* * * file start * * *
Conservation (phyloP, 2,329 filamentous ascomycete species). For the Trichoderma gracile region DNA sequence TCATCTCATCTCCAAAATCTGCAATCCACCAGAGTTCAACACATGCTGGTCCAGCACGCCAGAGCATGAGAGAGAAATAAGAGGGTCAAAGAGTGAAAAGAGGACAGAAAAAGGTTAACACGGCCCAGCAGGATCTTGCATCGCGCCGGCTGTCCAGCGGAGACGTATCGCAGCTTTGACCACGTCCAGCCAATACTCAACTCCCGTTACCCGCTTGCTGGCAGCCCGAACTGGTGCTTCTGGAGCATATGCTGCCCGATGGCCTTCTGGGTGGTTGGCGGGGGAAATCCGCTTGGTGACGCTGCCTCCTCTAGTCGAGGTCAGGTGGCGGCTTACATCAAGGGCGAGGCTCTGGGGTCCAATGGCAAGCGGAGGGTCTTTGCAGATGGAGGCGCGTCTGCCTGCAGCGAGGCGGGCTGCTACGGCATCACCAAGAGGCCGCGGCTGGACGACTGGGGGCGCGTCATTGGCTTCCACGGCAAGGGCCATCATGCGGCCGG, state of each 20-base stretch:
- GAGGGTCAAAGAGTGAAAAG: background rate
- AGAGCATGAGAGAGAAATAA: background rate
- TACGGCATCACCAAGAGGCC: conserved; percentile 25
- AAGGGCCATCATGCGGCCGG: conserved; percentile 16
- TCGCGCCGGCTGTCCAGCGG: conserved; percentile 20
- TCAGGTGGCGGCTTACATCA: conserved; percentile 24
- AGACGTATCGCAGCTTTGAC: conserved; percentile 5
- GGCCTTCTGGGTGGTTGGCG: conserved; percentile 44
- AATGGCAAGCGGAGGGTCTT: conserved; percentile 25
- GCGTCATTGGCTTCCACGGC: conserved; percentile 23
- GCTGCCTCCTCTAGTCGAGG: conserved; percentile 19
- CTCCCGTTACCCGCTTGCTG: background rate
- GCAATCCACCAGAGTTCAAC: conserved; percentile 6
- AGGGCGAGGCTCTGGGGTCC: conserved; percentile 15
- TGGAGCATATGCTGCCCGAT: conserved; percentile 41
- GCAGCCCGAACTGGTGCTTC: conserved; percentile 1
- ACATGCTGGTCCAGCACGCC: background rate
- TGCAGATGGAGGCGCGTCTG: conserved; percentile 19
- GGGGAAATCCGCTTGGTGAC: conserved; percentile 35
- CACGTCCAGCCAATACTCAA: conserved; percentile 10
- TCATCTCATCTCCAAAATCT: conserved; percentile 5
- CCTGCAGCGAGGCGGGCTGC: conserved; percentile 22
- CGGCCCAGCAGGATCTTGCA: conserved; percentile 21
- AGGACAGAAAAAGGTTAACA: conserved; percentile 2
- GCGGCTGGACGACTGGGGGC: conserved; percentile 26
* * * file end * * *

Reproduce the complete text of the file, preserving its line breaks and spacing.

Conservation (phyloP, 2,329 filamentous ascomycete species). For the Trichoderma gracile region DNA sequence TCATCTCATCTCCAAAATCTGCAATCCACCAGAGTTCAACACATGCTGGTCCAGCACGCCAGAGCATGAGAGAGAAATAAGAGGGTCAAAGAGTGAAAAGAGGACAGAAAAAGGTTAACACGGCCCAGCAGGATCTTGCATCGCGCCGGCTGTCCAGCGGAGACGTATCGCAGCTTTGACCACGTCCAGCCAATACTCAACTCCCGTTACCCGCTTGCTGGCAGCCCGAACTGGTGCTTCTGGAGCATATGCTGCCCGATGGCCTTCTGGGTGGTTGGCGGGGGAAATCCGCTTGGTGACGCTGCCTCCTCTAGTCGAGGTCAGGTGGCGGCTTACATCAAGGGCGAGGCTCTGGGGTCCAATGGCAAGCGGAGGGTCTTTGCAGATGGAGGCGCGTCTGCCTGCAGCGAGGCGGGCTGCTACGGCATCACCAAGAGGCCGCGGCTGGACGACTGGGGGCGCGTCATTGGCTTCCACGGCAAGGGCCATCATGCGGCCGG, state of each 20-base stretch:
- GAGGGTCAAAGAGTGAAAAG: background rate
- AGAGCATGAGAGAGAAATAA: background rate
- TACGGCATCACCAAGAGGCC: conserved; percentile 25
- AAGGGCCATCATGCGGCCGG: conserved; percentile 16
- TCGCGCCGGCTGTCCAGCGG: conserved; percentile 20
- TCAGGTGGCGGCTTACATCA: conserved; percentile 24
- AGACGTATCGCAGCTTTGAC: conserved; percentile 5
- GGCCTTCTGGGTGGTTGGCG: conserved; percentile 44
- AATGGCAAGCGGAGGGTCTT: conserved; percentile 25
- GCGTCATTGGCTTCCACGGC: conserved; percentile 23
- GCTGCCTCCTCTAGTCGAGG: conserved; percentile 19
- CTCCCGTTACCCGCTTGCTG: background rate
- GCAATCCACCAGAGTTCAAC: conserved; percentile 6
- AGGGCGAGGCTCTGGGGTCC: conserved; percentile 15
- TGGAGCATATGCTGCCCGAT: conserved; percentile 41
- GCAGCCCGAACTGGTGCTTC: conserved; percentile 1
- ACATGCTGGTCCAGCACGCC: background rate
- TGCAGATGGAGGCGCGTCTG: conserved; percentile 19
- GGGGAAATCCGCTTGGTGAC: conserved; percentile 35
- CACGTCCAGCCAATACTCAA: conserved; percentile 10
- TCATCTCATCTCCAAAATCT: conserved; percentile 5
- CCTGCAGCGAGGCGGGCTGC: conserved; percentile 22
- CGGCCCAGCAGGATCTTGCA: conserved; percentile 21
- AGGACAGAAAAAGGTTAACA: conserved; percentile 2
- GCGGCTGGACGACTGGGGGC: conserved; percentile 26